Monday, May 3, 2010

Sands of politics drift over the hard bits

THE Henry report has drawn up a vast agenda of potential reforms to our tax and welfare system. From that, the Rudd government has delivered one big reform, one small one, and a third which Team Henry opposes.

That was predictable. The Government agreed to the tax review under prodding from business and the 2020 summit. But it was never willing to take on a big tax reform agenda as Bob Hawke and Paul Keating did in 1985, or had a political strategy to deliver one.

What we've got instead is classic Rudd: a package to deliver benefits to the many, paid for by taking money from the top end of town, with the rest of Henry's reform plans either shelved or ruled out.

Treasurer Wayne Swan excuses this by describing Henry's work as a 10-year reform agenda. But most governments don't survive that long. If they do, new topics take over the stage, and unfinished business gets pushed aside.

Swan has flagged two more reforms, to reduce tax on income from savings, and to relieve us of the need to fill in a tax return. The risk is that, with these marketable parts of Henry's plans delivered, the more difficult bits will end up buried in the sands of politics.

Labor's big reform extending the resource rent tax to mining is fine in principle. Mining is not like other industries. A factory, a farm, a shop or an office can keep adding value to the economy indefinitely. Mining is one-off. It generates income by depleting the nation's capital our stock of mineral assets.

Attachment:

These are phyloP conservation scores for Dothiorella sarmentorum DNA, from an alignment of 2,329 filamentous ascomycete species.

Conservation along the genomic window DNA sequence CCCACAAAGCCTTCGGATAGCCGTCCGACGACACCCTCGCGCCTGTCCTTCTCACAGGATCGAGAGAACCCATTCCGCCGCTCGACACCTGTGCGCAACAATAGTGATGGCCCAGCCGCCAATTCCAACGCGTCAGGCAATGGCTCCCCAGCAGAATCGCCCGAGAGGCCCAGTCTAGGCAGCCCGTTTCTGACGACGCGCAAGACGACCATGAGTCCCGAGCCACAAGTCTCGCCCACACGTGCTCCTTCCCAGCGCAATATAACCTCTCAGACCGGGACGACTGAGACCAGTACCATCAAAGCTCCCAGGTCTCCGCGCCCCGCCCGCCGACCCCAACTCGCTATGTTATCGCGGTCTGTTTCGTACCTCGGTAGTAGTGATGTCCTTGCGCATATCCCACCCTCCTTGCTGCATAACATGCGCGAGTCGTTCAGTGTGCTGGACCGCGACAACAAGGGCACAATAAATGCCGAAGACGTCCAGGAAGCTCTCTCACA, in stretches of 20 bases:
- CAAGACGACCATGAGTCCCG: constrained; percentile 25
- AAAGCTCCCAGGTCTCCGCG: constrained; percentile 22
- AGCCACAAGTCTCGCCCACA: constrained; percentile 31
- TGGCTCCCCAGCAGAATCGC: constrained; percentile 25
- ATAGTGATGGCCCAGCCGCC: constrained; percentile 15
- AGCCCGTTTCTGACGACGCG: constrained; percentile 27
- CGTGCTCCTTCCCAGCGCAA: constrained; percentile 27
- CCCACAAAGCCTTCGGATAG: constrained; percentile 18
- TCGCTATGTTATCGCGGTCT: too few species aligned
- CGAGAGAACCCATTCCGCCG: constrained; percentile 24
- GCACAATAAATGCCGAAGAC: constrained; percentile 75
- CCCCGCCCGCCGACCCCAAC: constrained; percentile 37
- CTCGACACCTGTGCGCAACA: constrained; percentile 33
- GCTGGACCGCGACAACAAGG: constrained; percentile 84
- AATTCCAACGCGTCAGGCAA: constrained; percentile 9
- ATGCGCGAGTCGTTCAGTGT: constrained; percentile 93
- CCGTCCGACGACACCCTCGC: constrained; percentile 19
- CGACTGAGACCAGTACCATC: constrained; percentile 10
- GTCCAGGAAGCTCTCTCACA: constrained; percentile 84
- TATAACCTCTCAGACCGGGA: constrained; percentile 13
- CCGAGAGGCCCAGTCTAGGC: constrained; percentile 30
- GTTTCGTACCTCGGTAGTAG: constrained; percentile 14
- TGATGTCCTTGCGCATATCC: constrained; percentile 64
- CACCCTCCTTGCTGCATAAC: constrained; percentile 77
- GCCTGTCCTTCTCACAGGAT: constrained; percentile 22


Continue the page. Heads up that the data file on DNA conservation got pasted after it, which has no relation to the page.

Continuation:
There's nothing wrong with that. There's no point in leaving assets in the ground. But apart from coal, there is no risk that our minerals will be left in the ground. They will be mined some day, and if that is 20 years away, logic suggests they will be more valuable then than now. There is no benefit in mining them now rather than later.

As Rudd and Swan argue, those assets belong to the Australian people. As they can be mined only once, we are entitled to a good return. You can argue over whether 40 per cent is the right rate, but this is the right tax.

It would be even better if the money was channelled into a long-term infrastructure fund, so that one form of the nation's capital wealth is used to create another. But only a bit of it is going to infrastructure, while the rest will pay for increased superannuation, cuts to the company tax rate, accelerated depreciation for small business and probably for cuts to taxes on savings, yet to be unveiled.

The government says the cut in company tax from 30 to 28 per cent of profits will make non-mining business better off. Not by the time their superannuation guarantee payments are lifted from 9 per cent of wages to 12 per cent, it won't.

Back in 1995 Paul Keating's plan was that workers themselves should pay that extra 3 per cent, with the government chipping in another 3 per cent. In other countries, employers and workers share the cost of providing for the workers' retirement income.

And so they should. Why make Australian business globally uncompetitive by making it pay the workers' share?

The next steps for Swan are the savings and simplification reforms. Team Henry came up with an ingenious plan to improve the tax treatment of bank savings (highly taxed), capital gains (lightly taxed), negative gearing and margin trading (both highly subsidised) by a 40 per discount on income and losses alike, across the board.

This would reduce the tax paid by savers, and reduce the tax rorts for those using debt to reduce their tax. But Team Henry's clever plan was blocked by Team Rudd.

Reforms work by using handouts to sweeten the tough reforms. Swan appears to be gearing up to give us the handouts without the medicine.

A once-in-a-generation opportunity for tax reform looks like being buried in the sands.